She then burns the manuscript, telling Tesman she has destroyed it to secure their future. When the news comes that Løvborg is dead, Tesman and Mrs. Elvsted are determined to try to reconstruct his book. Hedda is shocked to discover, from Judge Brack, that Løvborg's death, in a brothel, was messy and probably accidental. Worse, Brack knows where the pistol came from. This means that he has power over her, which he will use to force Hedda into a sexual affair. Leaving the others, she goes into her smaller room and ends the play by shooting herself in the temple.

Not exactly a feel good play. Hedda is a very hard character to root for her. A product of her class, she is a woman who has married down, it is clear in the play that Tesman is of a different class from her. She's probably rejected many suitors over the years. Now she's 28, and probably married Tesman out of a sense of desperation, hoping that he had a bright academic future ahead of him. She clearly is spoilt and materialistic, caring more for appearances. She envies Mrs. Elvsted for doing the things that she would never dare to do, leaving her husband, throwing her lot in with Eilert. She lives vicariously through life versus living her life.

But is Hedda a heroine or a fiend who destroys everything in her path? Are we, the audience to pity her, for not having the courage to take a stand? For a 19th Century audience, Hedda must have seemed incomprehensible, particularly to the men in the audience. For the women, I suspect she made them look into themselves, and their choices, and it wasn't a very comfortable evening at the theater. Her suicide must have been particularly shocking, a last and tragic attempt to escape her environment.

Even today, there are women out there, who live through the men in their lives, instead of using their ambition and their talents for themselves. Perhaps, they have a fear of failure and find it easier to live through either their children or others. Hedda fears scandal above everything. It is why she will stay married to Tesman despite the fact that he bores her to pieces, it is why when Eilert tried to make love to her when they were younger, she refused. It is why she chooses suicide over being forced into an illicit relationship with Brack.

Her destructive impulses, which even she has no idea why she does the things that she does, take over. And ultimately destroy not just Eilert but also her life. Hedda is bored, and has no other outlet in her life. For some women in the 19th Century, their children were an outlet, but Hedda refuses to see children as a gift. She just sees them as another way to trap her in a life that she doesn't want but has chosen. Ironically, in Kate Williams' new biography of Queen Victoria, the young Queen expresses the exact same sentiments about having children.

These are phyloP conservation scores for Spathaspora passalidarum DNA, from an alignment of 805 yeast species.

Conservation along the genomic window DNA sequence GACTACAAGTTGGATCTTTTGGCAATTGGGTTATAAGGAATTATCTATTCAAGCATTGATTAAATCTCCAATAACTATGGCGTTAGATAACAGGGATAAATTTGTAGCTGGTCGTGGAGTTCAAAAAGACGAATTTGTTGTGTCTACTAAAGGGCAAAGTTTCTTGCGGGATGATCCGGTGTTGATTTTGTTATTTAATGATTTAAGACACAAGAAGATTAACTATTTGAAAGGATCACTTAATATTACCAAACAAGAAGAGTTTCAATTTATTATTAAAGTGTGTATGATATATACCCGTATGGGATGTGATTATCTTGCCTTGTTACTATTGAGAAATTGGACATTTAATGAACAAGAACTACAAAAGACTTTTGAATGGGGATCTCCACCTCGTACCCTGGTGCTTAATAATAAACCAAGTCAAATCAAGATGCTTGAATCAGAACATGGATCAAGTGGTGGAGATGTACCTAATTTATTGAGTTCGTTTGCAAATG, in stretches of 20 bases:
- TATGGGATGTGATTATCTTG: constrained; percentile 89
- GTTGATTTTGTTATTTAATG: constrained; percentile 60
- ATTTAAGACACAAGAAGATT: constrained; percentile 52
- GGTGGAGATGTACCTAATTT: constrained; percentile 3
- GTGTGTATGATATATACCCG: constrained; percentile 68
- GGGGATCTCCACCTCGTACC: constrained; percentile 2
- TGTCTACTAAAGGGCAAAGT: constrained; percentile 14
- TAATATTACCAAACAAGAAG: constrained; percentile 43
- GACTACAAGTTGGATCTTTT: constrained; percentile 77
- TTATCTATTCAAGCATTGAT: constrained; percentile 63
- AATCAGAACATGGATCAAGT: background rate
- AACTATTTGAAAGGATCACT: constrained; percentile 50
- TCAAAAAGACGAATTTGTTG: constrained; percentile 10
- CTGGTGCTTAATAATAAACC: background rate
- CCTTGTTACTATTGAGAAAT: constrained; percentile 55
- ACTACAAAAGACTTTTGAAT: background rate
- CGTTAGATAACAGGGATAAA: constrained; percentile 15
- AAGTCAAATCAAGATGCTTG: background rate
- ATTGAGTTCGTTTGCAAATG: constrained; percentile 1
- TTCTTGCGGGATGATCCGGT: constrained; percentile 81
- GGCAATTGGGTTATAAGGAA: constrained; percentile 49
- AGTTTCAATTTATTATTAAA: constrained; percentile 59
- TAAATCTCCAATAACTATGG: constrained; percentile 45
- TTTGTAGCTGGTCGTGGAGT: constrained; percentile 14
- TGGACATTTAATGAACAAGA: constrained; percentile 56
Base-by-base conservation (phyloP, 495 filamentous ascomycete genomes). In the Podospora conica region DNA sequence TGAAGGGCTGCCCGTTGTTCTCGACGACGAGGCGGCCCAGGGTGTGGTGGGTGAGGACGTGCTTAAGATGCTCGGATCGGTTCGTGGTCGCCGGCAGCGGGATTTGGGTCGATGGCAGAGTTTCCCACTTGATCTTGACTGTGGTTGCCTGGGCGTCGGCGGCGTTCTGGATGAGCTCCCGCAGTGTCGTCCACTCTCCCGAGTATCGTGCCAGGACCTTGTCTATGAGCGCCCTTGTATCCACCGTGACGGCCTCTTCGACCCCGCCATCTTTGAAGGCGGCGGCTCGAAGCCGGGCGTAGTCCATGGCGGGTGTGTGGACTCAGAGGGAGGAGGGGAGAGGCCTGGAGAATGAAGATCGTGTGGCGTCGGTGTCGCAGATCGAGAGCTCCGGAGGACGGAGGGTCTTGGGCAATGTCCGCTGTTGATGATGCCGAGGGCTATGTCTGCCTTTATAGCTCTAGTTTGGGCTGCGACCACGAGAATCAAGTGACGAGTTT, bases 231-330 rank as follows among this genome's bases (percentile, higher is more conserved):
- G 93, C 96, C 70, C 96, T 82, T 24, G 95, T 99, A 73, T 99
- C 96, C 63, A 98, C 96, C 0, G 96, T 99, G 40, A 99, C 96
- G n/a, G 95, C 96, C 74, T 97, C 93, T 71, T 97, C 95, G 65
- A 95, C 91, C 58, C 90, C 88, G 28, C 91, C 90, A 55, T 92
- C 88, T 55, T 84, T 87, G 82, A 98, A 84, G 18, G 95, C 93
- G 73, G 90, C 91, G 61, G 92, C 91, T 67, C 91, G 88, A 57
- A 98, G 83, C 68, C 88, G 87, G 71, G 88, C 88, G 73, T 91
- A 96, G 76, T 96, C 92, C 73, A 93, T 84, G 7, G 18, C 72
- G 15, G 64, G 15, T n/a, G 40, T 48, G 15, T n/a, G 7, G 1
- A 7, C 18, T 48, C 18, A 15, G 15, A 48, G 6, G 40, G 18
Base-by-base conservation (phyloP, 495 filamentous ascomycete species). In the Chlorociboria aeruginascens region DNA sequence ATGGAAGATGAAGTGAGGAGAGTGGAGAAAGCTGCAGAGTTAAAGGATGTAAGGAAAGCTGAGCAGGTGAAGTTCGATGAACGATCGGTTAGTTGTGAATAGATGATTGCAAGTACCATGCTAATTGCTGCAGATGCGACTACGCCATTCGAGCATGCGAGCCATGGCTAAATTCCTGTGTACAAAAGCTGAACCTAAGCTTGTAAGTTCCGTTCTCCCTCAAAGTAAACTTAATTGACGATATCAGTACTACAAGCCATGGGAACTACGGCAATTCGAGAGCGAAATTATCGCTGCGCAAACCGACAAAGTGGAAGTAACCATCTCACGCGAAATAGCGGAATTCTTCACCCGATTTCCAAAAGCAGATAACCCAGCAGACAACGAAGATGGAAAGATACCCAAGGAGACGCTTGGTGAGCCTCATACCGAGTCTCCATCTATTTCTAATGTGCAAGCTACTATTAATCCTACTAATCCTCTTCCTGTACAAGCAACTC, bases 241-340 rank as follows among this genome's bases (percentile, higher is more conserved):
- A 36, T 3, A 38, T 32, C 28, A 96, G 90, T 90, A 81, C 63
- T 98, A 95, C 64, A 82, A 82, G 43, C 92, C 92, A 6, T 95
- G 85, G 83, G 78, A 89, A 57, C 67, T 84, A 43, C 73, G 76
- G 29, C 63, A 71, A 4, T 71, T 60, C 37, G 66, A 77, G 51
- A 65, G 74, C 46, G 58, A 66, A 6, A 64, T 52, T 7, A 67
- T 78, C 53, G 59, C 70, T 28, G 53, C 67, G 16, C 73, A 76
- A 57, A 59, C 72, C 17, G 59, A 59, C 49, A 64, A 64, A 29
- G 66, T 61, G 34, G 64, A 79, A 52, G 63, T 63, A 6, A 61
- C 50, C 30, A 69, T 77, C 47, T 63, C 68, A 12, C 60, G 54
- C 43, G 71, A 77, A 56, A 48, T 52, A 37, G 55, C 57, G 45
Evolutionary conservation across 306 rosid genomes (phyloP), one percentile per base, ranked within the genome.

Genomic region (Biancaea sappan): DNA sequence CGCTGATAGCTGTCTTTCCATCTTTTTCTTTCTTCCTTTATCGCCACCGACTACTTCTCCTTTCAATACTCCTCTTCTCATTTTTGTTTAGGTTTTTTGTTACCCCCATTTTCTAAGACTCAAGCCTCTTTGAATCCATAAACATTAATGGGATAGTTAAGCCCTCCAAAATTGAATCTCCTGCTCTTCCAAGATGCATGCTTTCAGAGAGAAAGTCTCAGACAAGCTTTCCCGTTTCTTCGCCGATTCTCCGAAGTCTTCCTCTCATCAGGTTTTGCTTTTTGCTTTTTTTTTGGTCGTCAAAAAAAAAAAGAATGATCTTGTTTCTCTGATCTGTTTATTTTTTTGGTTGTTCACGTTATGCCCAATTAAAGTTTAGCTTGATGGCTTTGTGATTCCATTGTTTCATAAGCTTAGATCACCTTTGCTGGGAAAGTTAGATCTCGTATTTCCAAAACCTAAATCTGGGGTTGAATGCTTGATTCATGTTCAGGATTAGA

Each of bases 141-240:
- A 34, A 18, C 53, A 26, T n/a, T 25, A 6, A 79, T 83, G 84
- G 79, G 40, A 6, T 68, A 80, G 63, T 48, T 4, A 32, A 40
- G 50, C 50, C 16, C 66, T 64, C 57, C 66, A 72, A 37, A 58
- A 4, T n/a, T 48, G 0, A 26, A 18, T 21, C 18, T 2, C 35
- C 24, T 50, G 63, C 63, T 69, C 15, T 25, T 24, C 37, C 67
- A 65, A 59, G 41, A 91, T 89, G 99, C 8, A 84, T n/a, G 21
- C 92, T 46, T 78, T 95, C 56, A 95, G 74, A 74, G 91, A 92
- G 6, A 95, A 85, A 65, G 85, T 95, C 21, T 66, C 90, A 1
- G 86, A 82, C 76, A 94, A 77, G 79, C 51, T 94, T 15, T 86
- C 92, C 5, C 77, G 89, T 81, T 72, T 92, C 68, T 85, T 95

So is Hedda a heroine or a fiend? In the end, it all comes down to the individual audience member how one feels about this woman.


Lucy said…
What a wonderful idea, Elizabeth! these ladies, even though fictional, have become larger than life that we've somehow accepted them to be real:)
Unknown said…
The 'G.B. Shaw' quotation definitely is not by him!
My guess is that he is derisively quoting a hostile critic. Shaw revered Ibsen.

Yes, Shaw did revere Ibsen, in one of his first plays The Philanderer, he actually has an Ibsen Club. There are echoes of Ibsen in plays such as Mrs. Warren's Profession and Major Barbara. However, that doesn't mean that he liked all of Ibsen's plays. I think that Hedda would be a tough pill for even Shaw to swallow.
Interesting that you mention the book/movie Forever Amber. It is one of my favs. I would love to read a blog from you about it. ;-)
Thanks Laurel Ann. It's been years since I've read the book. I would definitely love the opportunity to go back and re-read it and then watch the movie. Forever Amber is set in one of my favorite periods of English history.
You've got an award waiting for you at my place!
I have always viewed Hedda as a heroine. Being from Oslo myself, I've grown up with the dramatic works of Ibsen, and Hedda has been the character I most identify with. She is unquestionably a coward - but in my eyes only a coward until she actually shoots herself. In a production of Hedda Gabler that I saw recently, the play ends in a dreamy way, where Løvborg enters the stage and stands behind Hedda, helping her to raise the pistol to her head. In this way she cease to be cowardly in her own eyes and unite with Løvborg. This leads to another question, though: did she free herself from the repressing life as a woman in the late 19th century by choosing to give in to death/Løvborg, or did she simply sacrifice herself for a man and so persists to be a coward/oppressed victorian woman?